DON'T USE bits/stdc++.h

The issue is somehow related to the usage of the printf call in the presence of the <iostream> header (part of the bits/stdc++.h include).

For example, if you add fflush(stdout); at the end of you main program, you will get a correct solution regardless of whether you include bits/stdc++.h, <iostream>, or <stdio.h>.

The overall recommendation would be to use cin and cout in C++ programs since cin and cout have type-safe checks as compared with scanf and printf. scanf and printf (along with stdio.h) are remnants of the early days of C programming. Unless you are into embedded programming as your career, it makes sense to deal with C++ paradigms. Furthermore, if you consider competitive programming as a preparation for job hunting and interviews, the cin/cout approach definitely beats scanf/printf. Just compare:

scanf("%lld", &a[i]);

printf("%lld\n", ans);

vs

cin >> a[i];

cout << ans << “\n”;

If you need faster IO with cin and cout, you can add

ios_base::sync_with_stdio(false);
std::cin.tie(NULL);

at the beginning of your main program. The relative performance of data reading is the following (the measurements are done on HackerRank servers but CodeChef servers are similar)

Reading 4,000,000 positive integer values, each less than 10^7:

  • 1.55 sec - simple cin
  • 0.51 sec - scanf
  • 0.41 sec - cin with sync_with_stdio(false) and cin.tie(NULL)

There are ways to reduce it even further (to sub 0.1 sec levels) but it becomes somewhat esoteric in implementation.

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working :slight_smile:
great… thanks for sharing…

@oleg_b answered it correctly (I believe)

Still, C-style I/O is a legitimate part of C++, and it is not supposed to misbehave. And a mere presence of a header changing program behavior does not seem right.

Unfortunately, we cannot debug the issue to the full extent. It seems that the issue is related to the output buffer, therefore some fiddling with flushing helps. For a complete analysis we also need to know how CodeChef judge is organized in regards to input/output streams.

I was not able to replicate the situation on my local environment - gcc (Ubuntu 5.4.0-6ubuntu1~16.04.10) 5.4.0 20160609. The problem is only reproducible when running on CodeChef judge.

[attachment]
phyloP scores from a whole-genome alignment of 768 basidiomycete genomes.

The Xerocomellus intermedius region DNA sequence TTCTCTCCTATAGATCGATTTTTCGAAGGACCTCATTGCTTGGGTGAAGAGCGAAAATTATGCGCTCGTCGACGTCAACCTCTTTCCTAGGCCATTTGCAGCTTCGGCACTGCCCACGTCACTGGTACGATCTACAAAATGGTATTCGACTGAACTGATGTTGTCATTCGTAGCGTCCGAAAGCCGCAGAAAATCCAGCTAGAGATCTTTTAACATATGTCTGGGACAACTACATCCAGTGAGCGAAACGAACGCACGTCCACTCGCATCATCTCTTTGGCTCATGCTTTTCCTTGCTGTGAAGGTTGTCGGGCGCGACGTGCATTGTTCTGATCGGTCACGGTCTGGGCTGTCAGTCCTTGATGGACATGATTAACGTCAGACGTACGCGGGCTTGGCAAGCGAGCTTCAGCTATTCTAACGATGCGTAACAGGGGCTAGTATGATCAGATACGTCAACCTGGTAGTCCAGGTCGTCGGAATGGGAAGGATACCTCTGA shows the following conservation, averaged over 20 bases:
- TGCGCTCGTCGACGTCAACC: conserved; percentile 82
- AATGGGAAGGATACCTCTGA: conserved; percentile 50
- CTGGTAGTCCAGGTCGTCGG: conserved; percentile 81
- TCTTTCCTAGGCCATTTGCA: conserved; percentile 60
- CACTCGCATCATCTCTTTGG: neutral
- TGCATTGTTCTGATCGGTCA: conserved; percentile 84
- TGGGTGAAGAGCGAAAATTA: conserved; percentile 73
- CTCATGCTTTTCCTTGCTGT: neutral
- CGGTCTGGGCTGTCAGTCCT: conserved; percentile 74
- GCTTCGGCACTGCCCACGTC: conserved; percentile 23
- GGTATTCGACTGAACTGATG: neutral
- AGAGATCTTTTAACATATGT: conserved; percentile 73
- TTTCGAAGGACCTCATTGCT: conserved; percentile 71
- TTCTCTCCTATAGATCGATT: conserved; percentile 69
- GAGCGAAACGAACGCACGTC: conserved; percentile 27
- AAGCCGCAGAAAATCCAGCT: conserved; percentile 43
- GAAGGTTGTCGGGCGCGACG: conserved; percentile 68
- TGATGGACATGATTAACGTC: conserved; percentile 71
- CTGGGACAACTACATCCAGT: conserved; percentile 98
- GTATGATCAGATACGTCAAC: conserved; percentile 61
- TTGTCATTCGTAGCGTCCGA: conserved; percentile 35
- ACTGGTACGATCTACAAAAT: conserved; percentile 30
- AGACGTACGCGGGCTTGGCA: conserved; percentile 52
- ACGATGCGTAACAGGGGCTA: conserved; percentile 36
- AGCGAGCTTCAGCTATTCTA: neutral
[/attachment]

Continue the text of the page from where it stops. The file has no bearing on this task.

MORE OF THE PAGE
What’s observable - CodeChef judge is definitely more robust with cin/cout IO.

Although fflush(stdout) does seem to make it work, I would not say for sure buffering is the problem, since even after disabling buffering with setbuf(stdout, NULL) the behavior does not change (works with fflush but not without).

I’m using printf() and scanf() with bits/stdc++.h since a long time and this kind of problem never occured. Many other people do it as well

As long as you are using iostream with printf() and scanf() you will get WA for that test case

Looks like including header causes initialization of the standard C++ streams and their synchronization with the standard C streams. Adding ios_base::sync_with_stdio(false) corrects the issue.

I think I know what went wrong! I think your problem is simply undefined behavior. On line 157,

if (j < n)
   while(a[i]==a[j]) {    // LINE 157
      ...
      j++;
   }

you are sometimes reading outside of the array as j could become n. If you change it to

while(j < n && a[i]==a[j]) {
  ...
  j++;
}

everything passes without any problems (apart from timeout on the big test cases).

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Respect @gorre_morre
Thanks for debugging…
You really found correct bug…
Btw can you explain why fflush worked ?

Giving you 10 extra reputation for this… :slight_smile:

Seeee, it turned out to be undefined behavior after all XD.

@l_returns - For undefined behavior, you really cannot say. Even adding a int aabcdef=1; might have worked and given AC for that case. Perhaps it all depends on what value was in memory accessed out of bounds? I guess that part had a good value :stuck_out_tongue:

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But it should be undefined forever isn’t it… like random function… If it really depends on memory value…
You predicted it correctly…@vijju123 :smiley:

Why it is defined as AC for one library and defined as WA for other one…

Why it is defined for one library and not defined for other one...

Its not so. Thing is, anything can happen in undefined behavior. Even for same library, things like print statements, new varaibles etc can change stuff. It all depends on what compiler does/make your code while compiling it. It applies some optimizations, does some reordering etc to fasten execution.

Okay thanks… I think I understood what u meant…

Btw how much time you gave to debug it ?
Used any tool or anything else ?
@gorre_morre

@l_returns Didn’t really use anything fancy. Simply went through the code and added some asserts to check the indexing (something I’m very fond of doing even in my own code). At first I thought that maybe there was a problem with the factorial but none of those asserts triggered, ruling out any obvious problems with the factorial. Then I saw the strangely written while-loop, and it was pretty clear what was the problem.

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Okay… great !!

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